“Naming the emotion begins the process of regulating it and reflecting on it. What we name we can tame" (Sue Johnson)
My Counselling Approach
Through my years of supporting clients I have come to offer an integrated approach to counselling which draws on current neuroscience, is relational and attachment theory based, emotion focused, and somatic in nature. What this means is that the counselling I offer includes a strong emphasis on compassionately embracing the present moment through exploring embodied experiences and emotions.
When we get curious about our inner landscape we become empowered through increased self-knowledge and awareness that can guide us towards balance and personal transformation. Along with traditional talk therapy, counselling may include collaborative exploration through expressive activities such as: mindfulness practices, guided visualizations, movement, process art, music and sound, story and poetry, Reiki, work with dreams, and nature therapy.
Here is some information about the main
theories which inform my practice
EMOTIONALLY FOCUSED (COUPLES) THERAPY
Founded by Sue Johnson, Emotionally Focused Therapy (EFT) is a client-centred experiential approach to counselling and prioritizes exploring the emotional experience as it arises in the present moment. EFT is relational based and draws on attachment theory and current neurobiological research.
Counsellors using EFT remain attentive to emotional reactions and perceptions, and support clients in articulating and clarifying underlying needs and insight. EFT has been shown to be very effective supporting both individuals and couples in therapy, and has become the leading approach for couples counselling successfully increasing relationship satisfaction.
Who looks outside
who looks inside
MINDFULNESS AND SELF-COMPASSION
Mindfulness practices are inherently self-regulating, and have proved to be a source of relief for clients experiencing a variety of presenting concerns, in particular for those experiencing anxiety. "Mindfulness means paying attention in a particular way: on purpose, in the present moment, and nonjudgmentally” (Jon Kabat-Zinn). Acceptance and Commitment therapy (ACT) is an evidence based approach to counselling which incorporates mindfulness and self-compassion as a means of embracing a life with more flexibility and choice in how we respond to our experiences. Attention is on learning to be with our thoughts and emotions in the moment, learning to surf them and use them as tools for growth without getting caught up in them.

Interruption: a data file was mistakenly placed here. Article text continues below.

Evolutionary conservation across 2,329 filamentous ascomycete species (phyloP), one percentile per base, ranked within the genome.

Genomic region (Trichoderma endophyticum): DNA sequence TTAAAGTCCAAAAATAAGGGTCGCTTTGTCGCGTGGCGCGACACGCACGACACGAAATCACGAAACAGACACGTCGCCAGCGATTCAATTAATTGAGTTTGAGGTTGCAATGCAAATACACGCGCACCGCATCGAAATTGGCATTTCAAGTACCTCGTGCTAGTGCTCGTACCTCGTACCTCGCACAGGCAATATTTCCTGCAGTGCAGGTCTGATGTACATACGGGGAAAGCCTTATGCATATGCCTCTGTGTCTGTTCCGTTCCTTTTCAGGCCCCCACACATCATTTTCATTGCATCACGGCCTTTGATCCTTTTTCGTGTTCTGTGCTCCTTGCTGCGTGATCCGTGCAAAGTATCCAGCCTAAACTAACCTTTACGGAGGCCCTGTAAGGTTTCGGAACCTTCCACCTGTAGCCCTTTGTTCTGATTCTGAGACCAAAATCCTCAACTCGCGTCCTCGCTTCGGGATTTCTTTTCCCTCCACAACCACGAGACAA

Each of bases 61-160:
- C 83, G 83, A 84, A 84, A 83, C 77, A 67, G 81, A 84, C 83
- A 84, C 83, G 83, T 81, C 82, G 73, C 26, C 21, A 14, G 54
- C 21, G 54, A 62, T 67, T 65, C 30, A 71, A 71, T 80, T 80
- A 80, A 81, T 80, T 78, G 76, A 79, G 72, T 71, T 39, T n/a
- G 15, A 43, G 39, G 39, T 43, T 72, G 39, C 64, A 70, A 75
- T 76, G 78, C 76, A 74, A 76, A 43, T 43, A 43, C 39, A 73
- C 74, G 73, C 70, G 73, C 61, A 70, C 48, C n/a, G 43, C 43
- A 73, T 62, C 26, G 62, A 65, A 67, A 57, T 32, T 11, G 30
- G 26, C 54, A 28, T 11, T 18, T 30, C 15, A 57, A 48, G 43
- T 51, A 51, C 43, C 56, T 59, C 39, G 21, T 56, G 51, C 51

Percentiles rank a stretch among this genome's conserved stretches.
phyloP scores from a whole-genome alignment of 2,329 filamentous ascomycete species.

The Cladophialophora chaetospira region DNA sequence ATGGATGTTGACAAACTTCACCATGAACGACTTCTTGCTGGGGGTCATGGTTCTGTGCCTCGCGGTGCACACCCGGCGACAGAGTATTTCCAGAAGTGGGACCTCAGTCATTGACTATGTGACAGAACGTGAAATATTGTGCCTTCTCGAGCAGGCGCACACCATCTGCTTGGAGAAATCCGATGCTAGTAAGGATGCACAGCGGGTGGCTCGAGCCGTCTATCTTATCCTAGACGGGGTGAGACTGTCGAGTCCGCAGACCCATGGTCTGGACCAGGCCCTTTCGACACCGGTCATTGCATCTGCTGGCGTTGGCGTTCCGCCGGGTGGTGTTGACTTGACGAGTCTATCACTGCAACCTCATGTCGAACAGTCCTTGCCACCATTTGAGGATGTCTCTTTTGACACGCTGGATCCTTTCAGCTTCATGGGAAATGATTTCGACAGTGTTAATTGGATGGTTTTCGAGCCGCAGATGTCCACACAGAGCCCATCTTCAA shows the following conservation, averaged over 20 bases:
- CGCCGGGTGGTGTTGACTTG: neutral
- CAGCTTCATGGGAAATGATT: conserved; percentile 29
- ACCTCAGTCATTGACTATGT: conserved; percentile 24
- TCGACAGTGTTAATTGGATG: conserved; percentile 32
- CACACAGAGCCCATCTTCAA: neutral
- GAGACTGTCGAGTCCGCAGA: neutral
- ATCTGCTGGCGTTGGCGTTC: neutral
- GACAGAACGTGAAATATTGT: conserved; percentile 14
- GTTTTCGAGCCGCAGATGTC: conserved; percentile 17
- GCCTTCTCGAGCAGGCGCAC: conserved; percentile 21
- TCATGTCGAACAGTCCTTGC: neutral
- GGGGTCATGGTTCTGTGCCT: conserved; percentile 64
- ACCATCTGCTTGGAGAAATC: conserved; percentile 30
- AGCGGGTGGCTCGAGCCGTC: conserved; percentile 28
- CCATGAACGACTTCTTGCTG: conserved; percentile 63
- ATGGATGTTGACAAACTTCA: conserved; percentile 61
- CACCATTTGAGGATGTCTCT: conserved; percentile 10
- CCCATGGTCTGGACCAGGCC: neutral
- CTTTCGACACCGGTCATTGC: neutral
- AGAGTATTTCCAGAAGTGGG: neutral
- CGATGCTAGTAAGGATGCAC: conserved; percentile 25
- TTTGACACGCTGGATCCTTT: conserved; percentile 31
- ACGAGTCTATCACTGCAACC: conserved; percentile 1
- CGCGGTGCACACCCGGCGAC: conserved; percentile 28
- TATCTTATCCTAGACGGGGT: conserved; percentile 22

At times when we pause and become aware of our inner world we realize that underlying the concerns that brought us to counselling there is a deep pain of feeling not good enough, a voice full of judgements, shoulds, self-blame and shame. Embracing mindfulness practices along with self-compassion is the antidote that can sooth these voices and create space for gentle loving kindness. When we feel better about ourselves we are able to see our situation more clearly and make healthier choices in times of struggle.
A somatic approach to counselling integrates the physical experience into the healing process, and includes paying attention to the client’s mind, body, spirit, and emotions. It draws on current neurobiology around the brain and the central nervous system, and has proven to be useful for a variety of client concerns, most notably with the release of symptoms associated with trauma.
During a session clients are encouraged to explore body sensations and the mind-body connection as they reflect upon the concerns that brought them to counselling. Through entering the embodied present moment, and using the natural rhythms of the body clients can access wisdom that is beyond the reach of their conscious mind, and gain a deeper understanding into how to move towards healing and well-being. This is a collaborative process respecting the unique needs and desires of each client.
The Narrative approach places the client as the expert on their life, and is a deeply collaborative exploration of the stories clients have about how identified concerns show up and impact their lives and relationships. The hope is to foster curiosity and inspire clients to create space for new meanings and possibilities as they explore the influence the 'identified problem' has in their life. Client's are encouraged to view their concerns as external and separate from them, which empowers them to challenge dominant stories, and allows clients to gain access to skills which reduce the impact the presenting concern has on their life.
Taken from: Rising Strong, by Brene Brown